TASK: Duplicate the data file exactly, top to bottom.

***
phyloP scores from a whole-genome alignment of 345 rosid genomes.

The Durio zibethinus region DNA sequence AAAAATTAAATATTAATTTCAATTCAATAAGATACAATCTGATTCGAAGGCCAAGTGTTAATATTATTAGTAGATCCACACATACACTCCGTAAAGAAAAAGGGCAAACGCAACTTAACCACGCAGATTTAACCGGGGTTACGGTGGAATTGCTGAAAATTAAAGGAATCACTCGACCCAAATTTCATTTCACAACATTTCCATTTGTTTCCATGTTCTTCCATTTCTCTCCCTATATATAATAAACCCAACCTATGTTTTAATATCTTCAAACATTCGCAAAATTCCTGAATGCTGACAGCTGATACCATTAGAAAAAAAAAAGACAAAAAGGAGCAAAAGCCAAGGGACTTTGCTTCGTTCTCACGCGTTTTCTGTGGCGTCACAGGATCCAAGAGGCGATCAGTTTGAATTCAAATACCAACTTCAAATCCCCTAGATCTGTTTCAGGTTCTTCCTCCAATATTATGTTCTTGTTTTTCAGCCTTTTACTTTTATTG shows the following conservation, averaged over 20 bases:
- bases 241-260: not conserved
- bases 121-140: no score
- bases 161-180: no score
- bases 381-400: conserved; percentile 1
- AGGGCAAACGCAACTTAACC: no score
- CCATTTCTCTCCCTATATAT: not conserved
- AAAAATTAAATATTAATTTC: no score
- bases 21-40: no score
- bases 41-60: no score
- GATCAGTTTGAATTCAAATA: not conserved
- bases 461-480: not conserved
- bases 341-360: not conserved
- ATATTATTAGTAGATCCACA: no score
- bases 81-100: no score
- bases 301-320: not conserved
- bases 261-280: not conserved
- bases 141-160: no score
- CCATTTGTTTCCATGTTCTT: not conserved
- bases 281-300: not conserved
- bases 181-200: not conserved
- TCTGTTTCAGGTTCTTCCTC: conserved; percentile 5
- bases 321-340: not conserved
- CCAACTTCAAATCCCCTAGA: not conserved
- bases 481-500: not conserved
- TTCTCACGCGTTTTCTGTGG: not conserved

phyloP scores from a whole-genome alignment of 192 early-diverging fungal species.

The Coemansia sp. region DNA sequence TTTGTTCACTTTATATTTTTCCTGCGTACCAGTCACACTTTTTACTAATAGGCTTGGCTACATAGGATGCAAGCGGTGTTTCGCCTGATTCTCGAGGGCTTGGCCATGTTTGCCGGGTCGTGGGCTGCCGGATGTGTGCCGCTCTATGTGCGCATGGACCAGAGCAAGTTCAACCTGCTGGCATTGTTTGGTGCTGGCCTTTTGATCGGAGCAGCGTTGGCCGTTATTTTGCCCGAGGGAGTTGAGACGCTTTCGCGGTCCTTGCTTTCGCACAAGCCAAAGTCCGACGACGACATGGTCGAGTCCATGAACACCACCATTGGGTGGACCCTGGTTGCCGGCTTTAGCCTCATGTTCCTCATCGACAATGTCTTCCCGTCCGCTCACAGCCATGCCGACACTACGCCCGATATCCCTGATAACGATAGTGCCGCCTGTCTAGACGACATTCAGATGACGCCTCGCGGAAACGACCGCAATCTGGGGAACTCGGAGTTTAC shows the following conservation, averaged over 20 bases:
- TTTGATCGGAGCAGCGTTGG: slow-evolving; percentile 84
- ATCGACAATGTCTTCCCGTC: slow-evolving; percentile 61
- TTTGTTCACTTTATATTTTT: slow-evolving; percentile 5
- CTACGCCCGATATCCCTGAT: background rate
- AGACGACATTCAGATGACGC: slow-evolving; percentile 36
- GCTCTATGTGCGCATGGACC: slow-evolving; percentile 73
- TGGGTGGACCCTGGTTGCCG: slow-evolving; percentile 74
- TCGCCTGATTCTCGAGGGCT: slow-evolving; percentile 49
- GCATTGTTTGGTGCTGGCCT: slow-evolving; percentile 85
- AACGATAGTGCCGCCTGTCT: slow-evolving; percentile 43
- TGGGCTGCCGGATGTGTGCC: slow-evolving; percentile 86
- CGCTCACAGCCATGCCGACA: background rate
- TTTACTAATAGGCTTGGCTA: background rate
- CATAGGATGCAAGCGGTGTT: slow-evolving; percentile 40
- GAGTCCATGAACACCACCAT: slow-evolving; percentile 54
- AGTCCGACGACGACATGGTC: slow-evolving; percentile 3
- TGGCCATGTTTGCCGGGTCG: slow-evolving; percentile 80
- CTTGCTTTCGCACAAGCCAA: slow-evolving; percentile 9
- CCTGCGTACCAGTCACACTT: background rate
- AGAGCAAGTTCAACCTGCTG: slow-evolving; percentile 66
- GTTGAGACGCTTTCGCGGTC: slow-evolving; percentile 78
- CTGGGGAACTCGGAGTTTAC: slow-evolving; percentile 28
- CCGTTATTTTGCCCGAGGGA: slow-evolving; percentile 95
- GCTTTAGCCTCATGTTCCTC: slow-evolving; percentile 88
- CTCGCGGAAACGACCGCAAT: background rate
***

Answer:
phyloP scores from a whole-genome alignment of 345 rosid genomes.

The Durio zibethinus region DNA sequence AAAAATTAAATATTAATTTCAATTCAATAAGATACAATCTGATTCGAAGGCCAAGTGTTAATATTATTAGTAGATCCACACATACACTCCGTAAAGAAAAAGGGCAAACGCAACTTAACCACGCAGATTTAACCGGGGTTACGGTGGAATTGCTGAAAATTAAAGGAATCACTCGACCCAAATTTCATTTCACAACATTTCCATTTGTTTCCATGTTCTTCCATTTCTCTCCCTATATATAATAAACCCAACCTATGTTTTAATATCTTCAAACATTCGCAAAATTCCTGAATGCTGACAGCTGATACCATTAGAAAAAAAAAAGACAAAAAGGAGCAAAAGCCAAGGGACTTTGCTTCGTTCTCACGCGTTTTCTGTGGCGTCACAGGATCCAAGAGGCGATCAGTTTGAATTCAAATACCAACTTCAAATCCCCTAGATCTGTTTCAGGTTCTTCCTCCAATATTATGTTCTTGTTTTTCAGCCTTTTACTTTTATTG shows the following conservation, averaged over 20 bases:
- bases 241-260: not conserved
- bases 121-140: no score
- bases 161-180: no score
- bases 381-400: conserved; percentile 1
- AGGGCAAACGCAACTTAACC: no score
- CCATTTCTCTCCCTATATAT: not conserved
- AAAAATTAAATATTAATTTC: no score
- bases 21-40: no score
- bases 41-60: no score
- GATCAGTTTGAATTCAAATA: not conserved
- bases 461-480: not conserved
- bases 341-360: not conserved
- ATATTATTAGTAGATCCACA: no score
- bases 81-100: no score
- bases 301-320: not conserved
- bases 261-280: not conserved
- bases 141-160: no score
- CCATTTGTTTCCATGTTCTT: not conserved
- bases 281-300: not conserved
- bases 181-200: not conserved
- TCTGTTTCAGGTTCTTCCTC: conserved; percentile 5
- bases 321-340: not conserved
- CCAACTTCAAATCCCCTAGA: not conserved
- bases 481-500: not conserved
- TTCTCACGCGTTTTCTGTGG: not conserved

phyloP scores from a whole-genome alignment of 192 early-diverging fungal species.

The Coemansia sp. region DNA sequence TTTGTTCACTTTATATTTTTCCTGCGTACCAGTCACACTTTTTACTAATAGGCTTGGCTACATAGGATGCAAGCGGTGTTTCGCCTGATTCTCGAGGGCTTGGCCATGTTTGCCGGGTCGTGGGCTGCCGGATGTGTGCCGCTCTATGTGCGCATGGACCAGAGCAAGTTCAACCTGCTGGCATTGTTTGGTGCTGGCCTTTTGATCGGAGCAGCGTTGGCCGTTATTTTGCCCGAGGGAGTTGAGACGCTTTCGCGGTCCTTGCTTTCGCACAAGCCAAAGTCCGACGACGACATGGTCGAGTCCATGAACACCACCATTGGGTGGACCCTGGTTGCCGGCTTTAGCCTCATGTTCCTCATCGACAATGTCTTCCCGTCCGCTCACAGCCATGCCGACACTACGCCCGATATCCCTGATAACGATAGTGCCGCCTGTCTAGACGACATTCAGATGACGCCTCGCGGAAACGACCGCAATCTGGGGAACTCGGAGTTTAC shows the following conservation, averaged over 20 bases:
- TTTGATCGGAGCAGCGTTGG: slow-evolving; percentile 84
- ATCGACAATGTCTTCCCGTC: slow-evolving; percentile 61
- TTTGTTCACTTTATATTTTT: slow-evolving; percentile 5
- CTACGCCCGATATCCCTGAT: background rate
- AGACGACATTCAGATGACGC: slow-evolving; percentile 36
- GCTCTATGTGCGCATGGACC: slow-evolving; percentile 73
- TGGGTGGACCCTGGTTGCCG: slow-evolving; percentile 74
- TCGCCTGATTCTCGAGGGCT: slow-evolving; percentile 49
- GCATTGTTTGGTGCTGGCCT: slow-evolving; percentile 85
- AACGATAGTGCCGCCTGTCT: slow-evolving; percentile 43
- TGGGCTGCCGGATGTGTGCC: slow-evolving; percentile 86
- CGCTCACAGCCATGCCGACA: background rate
- TTTACTAATAGGCTTGGCTA: background rate
- CATAGGATGCAAGCGGTGTT: slow-evolving; percentile 40
- GAGTCCATGAACACCACCAT: slow-evolving; percentile 54
- AGTCCGACGACGACATGGTC: slow-evolving; percentile 3
- TGGCCATGTTTGCCGGGTCG: slow-evolving; percentile 80
- CTTGCTTTCGCACAAGCCAA: slow-evolving; percentile 9
- CCTGCGTACCAGTCACACTT: background rate
- AGAGCAAGTTCAACCTGCTG: slow-evolving; percentile 66
- GTTGAGACGCTTTCGCGGTC: slow-evolving; percentile 78
- CTGGGGAACTCGGAGTTTAC: slow-evolving; percentile 28
- CCGTTATTTTGCCCGAGGGA: slow-evolving; percentile 95
- GCTTTAGCCTCATGTTCCTC: slow-evolving; percentile 88
- CTCGCGGAAACGACCGCAAT: background rate